Content Warning: This Article Discusses Death.

Experts are reflecting on the ethical implications of Wednesday’s shark attack video being broadcast across the internet and offering possible reasons as to why witnesses chose to record it.

Simon Nellist, a 35-year-old diving instructor was tragically killed in Sydney’s first fatal shark attack for almost 60 years. Since then, the video of the incident has gone viral around the globe on TikTok, Twitter, Facebook, and various news publications.

Since the incident, there has been a considerable amount of online backlash against the witnesses who filmed it.

Tama Leaver, a professor of internet studies at Perth’s Curtin University tells the ABC that people have become accustomed to pulling out their phone camera even if they are filming something shocking.

“When everyone is carrying an entire film production kit in their pocket, it’s perfectly reasonable to expect that, if you saw something that was terrible or controversial, that you would record it”.

Leaver also comments on how the power to immediately share something online  can stifle our ability to make an ethically sound decision.

“I suspect that video was taken and shared within two minutes of being recorded, and that it was all done before a moral judgement was made.”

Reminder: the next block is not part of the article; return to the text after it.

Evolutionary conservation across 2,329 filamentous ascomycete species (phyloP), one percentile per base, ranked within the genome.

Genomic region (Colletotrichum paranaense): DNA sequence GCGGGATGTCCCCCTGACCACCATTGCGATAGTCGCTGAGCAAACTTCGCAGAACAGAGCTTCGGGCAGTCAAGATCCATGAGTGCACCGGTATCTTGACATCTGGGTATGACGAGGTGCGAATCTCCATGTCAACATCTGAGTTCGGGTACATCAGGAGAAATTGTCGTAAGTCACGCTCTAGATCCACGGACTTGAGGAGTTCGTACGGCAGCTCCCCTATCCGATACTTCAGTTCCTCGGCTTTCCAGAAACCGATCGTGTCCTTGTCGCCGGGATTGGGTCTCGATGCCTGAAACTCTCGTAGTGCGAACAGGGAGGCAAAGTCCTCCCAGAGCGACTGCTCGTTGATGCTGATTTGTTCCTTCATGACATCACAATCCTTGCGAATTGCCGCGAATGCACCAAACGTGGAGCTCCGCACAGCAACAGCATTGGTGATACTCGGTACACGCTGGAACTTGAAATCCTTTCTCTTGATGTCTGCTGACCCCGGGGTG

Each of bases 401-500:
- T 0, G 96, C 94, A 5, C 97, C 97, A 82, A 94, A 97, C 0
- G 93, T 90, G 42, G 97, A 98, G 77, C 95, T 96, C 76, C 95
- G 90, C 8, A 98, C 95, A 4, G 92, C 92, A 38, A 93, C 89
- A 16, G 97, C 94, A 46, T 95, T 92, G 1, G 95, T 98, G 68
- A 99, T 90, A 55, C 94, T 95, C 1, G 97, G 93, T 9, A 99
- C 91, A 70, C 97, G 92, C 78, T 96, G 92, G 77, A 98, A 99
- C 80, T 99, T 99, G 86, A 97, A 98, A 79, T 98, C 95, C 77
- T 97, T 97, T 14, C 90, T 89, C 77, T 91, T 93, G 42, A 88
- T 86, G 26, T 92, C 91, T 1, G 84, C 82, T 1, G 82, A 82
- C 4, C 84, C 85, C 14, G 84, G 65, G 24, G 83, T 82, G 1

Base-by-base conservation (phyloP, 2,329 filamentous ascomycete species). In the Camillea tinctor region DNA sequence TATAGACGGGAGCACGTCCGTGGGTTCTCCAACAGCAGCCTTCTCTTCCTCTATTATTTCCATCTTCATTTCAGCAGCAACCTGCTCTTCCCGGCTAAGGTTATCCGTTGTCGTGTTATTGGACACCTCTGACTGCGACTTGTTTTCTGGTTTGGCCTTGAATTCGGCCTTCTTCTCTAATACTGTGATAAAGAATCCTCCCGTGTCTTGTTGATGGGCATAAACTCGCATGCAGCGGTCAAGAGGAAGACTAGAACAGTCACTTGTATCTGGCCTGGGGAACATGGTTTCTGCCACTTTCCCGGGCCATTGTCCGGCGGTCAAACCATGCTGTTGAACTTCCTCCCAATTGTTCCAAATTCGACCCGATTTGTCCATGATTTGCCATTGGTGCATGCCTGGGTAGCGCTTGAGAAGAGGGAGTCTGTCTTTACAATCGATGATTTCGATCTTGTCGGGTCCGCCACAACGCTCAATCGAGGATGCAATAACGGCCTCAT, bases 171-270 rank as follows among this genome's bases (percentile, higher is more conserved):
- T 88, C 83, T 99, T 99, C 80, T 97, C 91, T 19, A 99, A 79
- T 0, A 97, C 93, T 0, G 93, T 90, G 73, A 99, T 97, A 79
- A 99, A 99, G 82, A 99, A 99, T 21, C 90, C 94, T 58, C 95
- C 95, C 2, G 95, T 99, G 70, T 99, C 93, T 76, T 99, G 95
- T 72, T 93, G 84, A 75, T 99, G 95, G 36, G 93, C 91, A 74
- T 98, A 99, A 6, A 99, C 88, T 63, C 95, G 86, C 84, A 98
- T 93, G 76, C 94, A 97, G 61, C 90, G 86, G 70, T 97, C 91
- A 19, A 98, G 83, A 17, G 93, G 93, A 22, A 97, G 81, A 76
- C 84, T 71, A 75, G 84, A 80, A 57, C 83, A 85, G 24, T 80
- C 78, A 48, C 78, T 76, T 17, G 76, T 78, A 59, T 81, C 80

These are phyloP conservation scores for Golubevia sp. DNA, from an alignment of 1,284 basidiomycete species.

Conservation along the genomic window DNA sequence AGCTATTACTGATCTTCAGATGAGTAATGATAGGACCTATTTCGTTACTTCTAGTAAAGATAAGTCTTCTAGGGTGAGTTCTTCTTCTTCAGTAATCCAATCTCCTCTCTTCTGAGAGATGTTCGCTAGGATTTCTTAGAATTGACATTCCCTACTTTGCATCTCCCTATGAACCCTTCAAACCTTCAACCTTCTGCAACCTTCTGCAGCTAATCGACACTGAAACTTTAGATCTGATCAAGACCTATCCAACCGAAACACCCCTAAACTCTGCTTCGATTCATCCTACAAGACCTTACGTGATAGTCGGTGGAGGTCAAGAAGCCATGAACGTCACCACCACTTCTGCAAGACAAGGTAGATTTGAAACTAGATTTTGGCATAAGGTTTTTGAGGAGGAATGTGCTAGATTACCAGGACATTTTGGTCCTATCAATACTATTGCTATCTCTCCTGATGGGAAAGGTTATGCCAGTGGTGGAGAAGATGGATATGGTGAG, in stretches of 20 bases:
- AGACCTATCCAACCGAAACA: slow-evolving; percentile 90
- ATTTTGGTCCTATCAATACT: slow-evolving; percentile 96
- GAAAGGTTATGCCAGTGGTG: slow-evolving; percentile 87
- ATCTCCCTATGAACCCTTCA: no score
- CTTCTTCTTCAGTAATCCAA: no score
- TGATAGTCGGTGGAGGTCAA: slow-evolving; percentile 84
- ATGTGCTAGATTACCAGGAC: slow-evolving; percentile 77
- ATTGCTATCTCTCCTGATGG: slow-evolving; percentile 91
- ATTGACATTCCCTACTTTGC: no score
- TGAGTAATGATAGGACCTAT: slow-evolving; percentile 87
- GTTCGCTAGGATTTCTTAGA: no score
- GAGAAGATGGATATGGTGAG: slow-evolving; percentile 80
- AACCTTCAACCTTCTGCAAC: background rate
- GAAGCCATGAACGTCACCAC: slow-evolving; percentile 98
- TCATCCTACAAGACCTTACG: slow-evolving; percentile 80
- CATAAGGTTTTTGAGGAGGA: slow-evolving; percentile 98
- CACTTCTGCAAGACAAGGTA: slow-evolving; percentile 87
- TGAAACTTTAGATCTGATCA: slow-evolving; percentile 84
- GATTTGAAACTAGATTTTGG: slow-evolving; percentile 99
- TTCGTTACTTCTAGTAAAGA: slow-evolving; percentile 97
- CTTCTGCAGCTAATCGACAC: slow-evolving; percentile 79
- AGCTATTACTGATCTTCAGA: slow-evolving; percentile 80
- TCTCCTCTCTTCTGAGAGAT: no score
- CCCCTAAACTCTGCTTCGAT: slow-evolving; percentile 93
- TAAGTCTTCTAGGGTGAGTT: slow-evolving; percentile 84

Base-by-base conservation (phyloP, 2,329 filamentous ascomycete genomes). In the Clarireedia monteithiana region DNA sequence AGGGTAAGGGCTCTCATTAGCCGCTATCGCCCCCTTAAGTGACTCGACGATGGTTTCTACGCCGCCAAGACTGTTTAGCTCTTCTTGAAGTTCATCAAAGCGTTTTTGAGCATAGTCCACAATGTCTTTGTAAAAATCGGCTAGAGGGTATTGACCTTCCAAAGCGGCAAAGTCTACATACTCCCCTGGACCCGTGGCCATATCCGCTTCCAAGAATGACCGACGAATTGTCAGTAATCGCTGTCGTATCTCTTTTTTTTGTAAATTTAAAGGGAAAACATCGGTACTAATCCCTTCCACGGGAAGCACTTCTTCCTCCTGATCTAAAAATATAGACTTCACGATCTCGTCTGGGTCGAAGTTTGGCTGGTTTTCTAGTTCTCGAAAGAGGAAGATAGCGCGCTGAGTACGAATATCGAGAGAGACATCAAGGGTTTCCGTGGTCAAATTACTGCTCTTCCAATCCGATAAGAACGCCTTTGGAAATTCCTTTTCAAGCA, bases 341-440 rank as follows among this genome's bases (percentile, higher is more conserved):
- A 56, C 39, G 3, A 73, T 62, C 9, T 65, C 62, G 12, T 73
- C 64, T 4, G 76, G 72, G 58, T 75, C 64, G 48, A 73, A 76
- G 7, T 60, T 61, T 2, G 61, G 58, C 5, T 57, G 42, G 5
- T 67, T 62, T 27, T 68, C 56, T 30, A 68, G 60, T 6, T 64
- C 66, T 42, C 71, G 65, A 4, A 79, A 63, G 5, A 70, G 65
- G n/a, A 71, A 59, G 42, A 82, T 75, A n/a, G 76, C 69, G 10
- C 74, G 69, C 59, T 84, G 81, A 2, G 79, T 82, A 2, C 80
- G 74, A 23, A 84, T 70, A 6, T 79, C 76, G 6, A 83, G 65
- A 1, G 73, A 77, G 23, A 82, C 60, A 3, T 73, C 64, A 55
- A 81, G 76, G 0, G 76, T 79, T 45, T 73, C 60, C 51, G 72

Katherine Biber is a legal scholar and criminologist at University of Technology Sydney says that “it’s not illegal what happened, but there seems to be unease about it — that people have crossed a boundary” as per the ABC.

Biber mentions that perhaps there should be more public awareness around the implications of choosing to view such an incident.

“I do think we need to improve public understanding on the ethics of looking, and the consequences of looking, because it has an impact.”

In the immediate aftermath of the attack, academics warned against news sites giving further publicity to the incident by including the video in their bulletins.

Bond University Associate Professor of environmental science Dr Daryl McPhee told 7News that he felt the video shouldn’t be shared any further.

“I’d also urge news and social media outlets to take down videos of the attack and its immediate aftermath,” he said.

It’s also worth noting that the majority of views the video accumulated weren’t from the accounts of the original videographers, but were instead from other individuals and news publications re-sharing it to audiences both domestic and abroad.

This sentiment was also reflected by Professor McPhee who argued that “scapegoating of the witnesses who were at the scene must stop. They themselves are traumatised by what they have seen”.


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